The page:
For more than 200 years, the American flag has been the symbol of our nation's strength and unity. It's been a source of pride and inspiration for millions of citizens. And the American Flag has been a prominent icon in our national history. Here are the highlights of its unique past.
On January 1, 1776, the Continental Army was reorganized in accordance with a Congressional resolution which placed American forces under George Washington's control. On that New Year's Day the Continental Army was laying siege to Boston which had been taken over by the British Army. Washington ordered the Grand Union flag hoisted above his base at Prospect Hill. It had 13 alternate red and white stripes and the British Union Jack in the upper left-hand corner (the canton).
In May of 1776, Betsy Ross reported that she sewed the first American flag.
On June 14, 1777, in order to establish an official flag for the new nation, the Continental Congress passed the first Flag Act: "Resolved, That the flag of the United States be made of thirteen stripes, alternate red and white; that the union be thirteen stars, white in a blue field, representing a new Constellation."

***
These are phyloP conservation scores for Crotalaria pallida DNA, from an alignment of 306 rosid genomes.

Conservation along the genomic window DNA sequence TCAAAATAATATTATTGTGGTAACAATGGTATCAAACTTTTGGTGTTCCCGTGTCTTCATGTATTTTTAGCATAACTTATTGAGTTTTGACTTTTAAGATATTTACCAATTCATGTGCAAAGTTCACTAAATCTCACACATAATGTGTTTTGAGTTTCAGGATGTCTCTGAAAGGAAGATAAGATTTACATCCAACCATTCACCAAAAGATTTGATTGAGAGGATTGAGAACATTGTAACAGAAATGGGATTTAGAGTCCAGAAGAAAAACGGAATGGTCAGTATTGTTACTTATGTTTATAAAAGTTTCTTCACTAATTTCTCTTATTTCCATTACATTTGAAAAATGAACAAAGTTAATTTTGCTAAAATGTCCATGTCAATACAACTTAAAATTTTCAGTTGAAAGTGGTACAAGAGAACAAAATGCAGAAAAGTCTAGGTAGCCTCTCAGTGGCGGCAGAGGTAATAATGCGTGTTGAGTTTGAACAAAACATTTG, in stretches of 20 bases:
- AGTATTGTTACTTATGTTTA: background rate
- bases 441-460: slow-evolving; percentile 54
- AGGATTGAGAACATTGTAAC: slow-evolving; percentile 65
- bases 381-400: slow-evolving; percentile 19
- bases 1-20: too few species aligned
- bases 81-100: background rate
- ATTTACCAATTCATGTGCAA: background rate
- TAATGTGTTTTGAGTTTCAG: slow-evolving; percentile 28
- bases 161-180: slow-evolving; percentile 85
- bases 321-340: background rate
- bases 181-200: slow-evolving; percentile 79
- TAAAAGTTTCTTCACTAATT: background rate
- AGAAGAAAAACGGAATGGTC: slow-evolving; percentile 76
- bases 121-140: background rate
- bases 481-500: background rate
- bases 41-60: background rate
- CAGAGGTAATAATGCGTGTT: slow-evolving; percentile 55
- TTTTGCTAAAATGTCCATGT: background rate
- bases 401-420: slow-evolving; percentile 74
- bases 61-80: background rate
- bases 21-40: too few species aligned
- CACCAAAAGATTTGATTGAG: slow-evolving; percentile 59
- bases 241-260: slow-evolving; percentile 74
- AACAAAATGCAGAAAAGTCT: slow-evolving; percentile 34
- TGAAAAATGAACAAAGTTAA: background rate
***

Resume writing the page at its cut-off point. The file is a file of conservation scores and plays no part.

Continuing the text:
Between 1777 and 1960, Congress passed several acts that changed the shape, design and arrangement of the flag and allowed for additional stars and stripes to be added to reflect the admission of each new state.
When to display the American Flag
The flag should be displayed, from sunrise to sunset,
on all days when the weather permits.
It can also be displayed during the night
as long as the display is lit.
Holidays it should be flown/dispalayed are listed.
New Year's Day, January 1
Martin Luther King Day - Third Monday in January
Lincoln's Birthday, February 12
Washington's Birthday, February 22
Easter Sunday (variable)
Mother's Day, Second Sunday in May
Armed Forces Day, Third Saturday in May
Memorial Day (half-staff until noon), Last Monday in May.
Flag Day, June 14th
Independence Day, July 4th
Labor Day, First Monday in September
Constitution Day, September 17th
Columbus Day, October 12th
Veterans Day, November 11th
Thanksgiving Day, Fourth Thursday in November
Christmas Day, December 25th
Election Days (various)
Federally observed dates of the above holidays which may be different from the actual dates
Such days as may be proclaimed by the President of the United States
State and Local Holidays
Your State Birthday (February 6, 1788 is Massachusetts' date of admission to the Union)